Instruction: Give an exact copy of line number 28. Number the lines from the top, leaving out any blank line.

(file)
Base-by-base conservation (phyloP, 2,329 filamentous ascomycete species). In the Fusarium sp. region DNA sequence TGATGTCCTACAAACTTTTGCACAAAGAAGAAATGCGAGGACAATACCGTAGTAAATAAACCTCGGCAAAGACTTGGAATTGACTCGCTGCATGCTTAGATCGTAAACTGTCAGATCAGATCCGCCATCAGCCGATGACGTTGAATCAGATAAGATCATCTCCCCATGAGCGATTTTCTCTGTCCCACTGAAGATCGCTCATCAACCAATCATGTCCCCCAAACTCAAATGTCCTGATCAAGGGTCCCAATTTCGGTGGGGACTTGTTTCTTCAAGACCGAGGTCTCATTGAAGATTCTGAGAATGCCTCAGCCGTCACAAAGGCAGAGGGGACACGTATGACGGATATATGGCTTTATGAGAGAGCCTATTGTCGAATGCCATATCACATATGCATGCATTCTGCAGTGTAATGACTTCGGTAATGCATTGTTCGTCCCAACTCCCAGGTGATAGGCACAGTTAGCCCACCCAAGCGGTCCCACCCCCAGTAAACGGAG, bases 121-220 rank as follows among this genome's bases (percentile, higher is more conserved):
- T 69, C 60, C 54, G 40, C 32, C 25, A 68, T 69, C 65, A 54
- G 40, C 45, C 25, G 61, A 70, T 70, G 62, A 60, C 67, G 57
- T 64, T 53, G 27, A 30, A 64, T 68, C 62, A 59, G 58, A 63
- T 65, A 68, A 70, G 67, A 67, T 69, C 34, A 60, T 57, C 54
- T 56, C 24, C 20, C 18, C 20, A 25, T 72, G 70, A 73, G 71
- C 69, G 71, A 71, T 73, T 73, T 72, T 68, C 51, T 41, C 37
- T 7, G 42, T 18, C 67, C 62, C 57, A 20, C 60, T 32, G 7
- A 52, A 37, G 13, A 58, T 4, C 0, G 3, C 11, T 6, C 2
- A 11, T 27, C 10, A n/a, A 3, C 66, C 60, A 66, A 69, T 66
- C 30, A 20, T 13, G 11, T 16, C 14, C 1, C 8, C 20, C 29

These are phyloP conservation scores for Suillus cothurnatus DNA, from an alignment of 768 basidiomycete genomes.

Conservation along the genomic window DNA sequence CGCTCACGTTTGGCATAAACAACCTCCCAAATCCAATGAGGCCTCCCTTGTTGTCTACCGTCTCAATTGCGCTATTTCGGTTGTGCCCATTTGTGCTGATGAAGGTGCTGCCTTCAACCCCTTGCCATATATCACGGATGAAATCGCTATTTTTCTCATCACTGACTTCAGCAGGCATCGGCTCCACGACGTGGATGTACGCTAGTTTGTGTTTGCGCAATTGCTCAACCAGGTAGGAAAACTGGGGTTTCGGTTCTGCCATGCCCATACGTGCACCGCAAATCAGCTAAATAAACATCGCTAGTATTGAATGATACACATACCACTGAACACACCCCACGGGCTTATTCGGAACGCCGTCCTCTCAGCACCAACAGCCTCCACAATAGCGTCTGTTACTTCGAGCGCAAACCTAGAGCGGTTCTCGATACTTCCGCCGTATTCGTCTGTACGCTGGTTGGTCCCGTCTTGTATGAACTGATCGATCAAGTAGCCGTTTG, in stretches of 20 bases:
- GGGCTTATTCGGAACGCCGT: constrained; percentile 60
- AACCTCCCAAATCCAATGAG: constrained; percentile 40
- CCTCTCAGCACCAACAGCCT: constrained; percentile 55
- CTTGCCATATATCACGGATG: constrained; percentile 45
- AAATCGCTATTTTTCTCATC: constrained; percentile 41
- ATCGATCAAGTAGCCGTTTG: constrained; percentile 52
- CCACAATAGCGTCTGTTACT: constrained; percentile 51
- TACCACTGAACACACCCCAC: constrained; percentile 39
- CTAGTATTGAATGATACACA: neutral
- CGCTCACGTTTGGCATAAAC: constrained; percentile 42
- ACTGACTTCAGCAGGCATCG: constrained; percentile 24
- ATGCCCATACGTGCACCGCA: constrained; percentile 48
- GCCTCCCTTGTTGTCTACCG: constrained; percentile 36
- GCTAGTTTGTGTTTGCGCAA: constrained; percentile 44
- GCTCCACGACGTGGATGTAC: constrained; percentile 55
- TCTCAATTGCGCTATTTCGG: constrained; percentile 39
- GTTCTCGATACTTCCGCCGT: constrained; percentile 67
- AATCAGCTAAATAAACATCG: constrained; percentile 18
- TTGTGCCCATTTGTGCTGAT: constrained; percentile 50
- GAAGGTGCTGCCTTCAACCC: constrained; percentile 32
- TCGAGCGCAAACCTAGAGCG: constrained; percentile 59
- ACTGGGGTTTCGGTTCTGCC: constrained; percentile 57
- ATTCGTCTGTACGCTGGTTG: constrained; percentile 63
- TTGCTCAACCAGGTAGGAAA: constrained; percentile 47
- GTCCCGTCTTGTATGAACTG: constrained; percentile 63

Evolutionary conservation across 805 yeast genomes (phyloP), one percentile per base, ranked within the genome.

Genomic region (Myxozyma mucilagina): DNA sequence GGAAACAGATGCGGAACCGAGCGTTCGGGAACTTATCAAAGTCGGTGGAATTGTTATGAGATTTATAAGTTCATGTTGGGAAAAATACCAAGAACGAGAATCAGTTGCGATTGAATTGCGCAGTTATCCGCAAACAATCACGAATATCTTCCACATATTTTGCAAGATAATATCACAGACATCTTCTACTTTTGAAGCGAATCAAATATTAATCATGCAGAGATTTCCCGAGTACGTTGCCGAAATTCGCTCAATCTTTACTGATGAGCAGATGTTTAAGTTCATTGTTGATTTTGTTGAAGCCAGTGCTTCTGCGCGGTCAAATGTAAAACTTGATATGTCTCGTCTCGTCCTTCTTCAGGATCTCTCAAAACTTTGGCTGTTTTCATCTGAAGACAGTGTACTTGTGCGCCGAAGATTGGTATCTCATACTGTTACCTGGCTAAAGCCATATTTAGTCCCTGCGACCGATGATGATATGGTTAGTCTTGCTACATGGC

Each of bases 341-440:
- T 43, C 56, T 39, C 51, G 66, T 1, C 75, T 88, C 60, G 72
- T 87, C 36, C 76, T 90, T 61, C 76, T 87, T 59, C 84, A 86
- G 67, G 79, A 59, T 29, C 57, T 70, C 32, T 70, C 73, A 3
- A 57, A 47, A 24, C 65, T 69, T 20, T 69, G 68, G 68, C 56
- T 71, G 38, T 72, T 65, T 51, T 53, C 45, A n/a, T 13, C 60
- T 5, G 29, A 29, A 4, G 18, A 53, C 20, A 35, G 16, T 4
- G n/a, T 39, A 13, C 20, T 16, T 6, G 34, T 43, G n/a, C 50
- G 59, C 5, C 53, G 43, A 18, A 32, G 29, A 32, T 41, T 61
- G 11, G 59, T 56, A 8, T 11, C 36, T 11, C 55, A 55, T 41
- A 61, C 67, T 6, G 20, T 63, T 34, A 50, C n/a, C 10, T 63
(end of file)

- GCTCCACGACGTGGATGTAC: constrained; percentile 55